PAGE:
Yamaha RD 350LC
'The RD350LC was a descendant of the string of outstanding air-cooled two-strokes with which Yamaha had established an unmatched reputation for middleweight performance'
The thrilling two-stroke twin remains one of the best-loved bikes of all time
IT’S THE NOISE AND acceleration above 6,000 revolutions per minute that are still so addictive; the sudden burst of activity every time the throttle is wound back in anger and the 347-cc two-stroke motor comes alive. You might think the thrill would have worn off after all these years, especially now that so many modern bikes produce far more performance than this early-1980s twin. But if the little Yamaha can no longer deliver the giant-killing speed on which its mighty reputation is based, it still puts a broad smile on its rider's face with every ride.
So much so that if you were to make a list of the most popular motorcycles of the last century, the RD350LC should surely be included, and somewhere near the top, too. It might have produced less than 50 PS and had a top speed of not much more than 160 km/h, but for many riders Yamaha's raw, racy LC was the high-performance bike of the 1980s — or any other decade. Certainly, few machines can have brought so much fast and furious enjoyment to so many as the liquid-cooled two-stroke twin that Yamaha unleashed in 1981.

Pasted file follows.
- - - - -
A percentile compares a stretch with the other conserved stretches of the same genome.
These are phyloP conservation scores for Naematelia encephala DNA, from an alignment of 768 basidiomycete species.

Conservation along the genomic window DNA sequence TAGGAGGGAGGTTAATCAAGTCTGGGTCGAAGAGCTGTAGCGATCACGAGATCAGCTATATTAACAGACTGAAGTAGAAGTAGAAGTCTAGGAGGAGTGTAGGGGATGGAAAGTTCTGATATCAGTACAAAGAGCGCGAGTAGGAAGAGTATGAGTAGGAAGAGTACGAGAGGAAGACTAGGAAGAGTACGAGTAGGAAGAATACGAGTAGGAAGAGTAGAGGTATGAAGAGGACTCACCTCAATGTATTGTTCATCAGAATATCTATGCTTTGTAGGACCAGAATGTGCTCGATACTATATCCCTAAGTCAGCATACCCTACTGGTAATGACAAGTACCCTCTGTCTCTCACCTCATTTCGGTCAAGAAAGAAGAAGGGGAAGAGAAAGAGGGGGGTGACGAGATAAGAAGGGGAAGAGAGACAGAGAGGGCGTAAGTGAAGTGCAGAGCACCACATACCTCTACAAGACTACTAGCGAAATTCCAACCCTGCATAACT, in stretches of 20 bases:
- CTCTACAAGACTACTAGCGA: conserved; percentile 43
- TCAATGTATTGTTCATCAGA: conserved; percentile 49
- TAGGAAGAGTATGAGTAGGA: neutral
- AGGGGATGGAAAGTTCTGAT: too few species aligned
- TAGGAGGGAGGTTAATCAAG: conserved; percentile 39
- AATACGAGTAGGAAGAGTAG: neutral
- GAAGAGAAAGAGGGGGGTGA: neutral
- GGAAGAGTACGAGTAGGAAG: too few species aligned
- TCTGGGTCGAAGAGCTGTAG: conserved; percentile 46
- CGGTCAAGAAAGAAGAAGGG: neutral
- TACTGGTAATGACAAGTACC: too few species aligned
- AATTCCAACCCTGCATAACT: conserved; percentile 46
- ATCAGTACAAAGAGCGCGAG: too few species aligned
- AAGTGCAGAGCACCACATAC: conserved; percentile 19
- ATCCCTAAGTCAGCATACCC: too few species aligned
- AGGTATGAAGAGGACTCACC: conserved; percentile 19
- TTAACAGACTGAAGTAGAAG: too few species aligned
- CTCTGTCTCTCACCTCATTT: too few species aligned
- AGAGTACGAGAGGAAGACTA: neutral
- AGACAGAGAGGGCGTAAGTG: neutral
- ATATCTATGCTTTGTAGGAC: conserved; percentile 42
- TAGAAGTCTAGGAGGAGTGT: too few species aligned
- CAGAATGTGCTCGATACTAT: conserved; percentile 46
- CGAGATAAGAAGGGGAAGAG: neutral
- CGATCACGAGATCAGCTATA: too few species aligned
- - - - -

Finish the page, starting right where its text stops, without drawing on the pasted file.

In many ways, the LC had the lot: speed, excitement and handling — plus reasonable practicality, reliability, and economy. Although it had an appetite for fuel and two-stroke oil, it was relatively cheap to buy and to run. And it looked great, too, with a restrained style that contrasted with its outrageous personality. No wonder it was such a success.
The RD350LC was a descendant of the string of outstanding aircooled two-strokes with which Yamaha had established an unmatched reputation for middleweight performance. The line had begun with the YR1 model back in 1967. And throughout the 1970s, models such as the 350-cc YR5, RD350 and RD400 had kept the tuning-fork logo to the fore. The “RD” initials stood for Race Developed and were well earned because most of the Yamaha twin's gains in performance and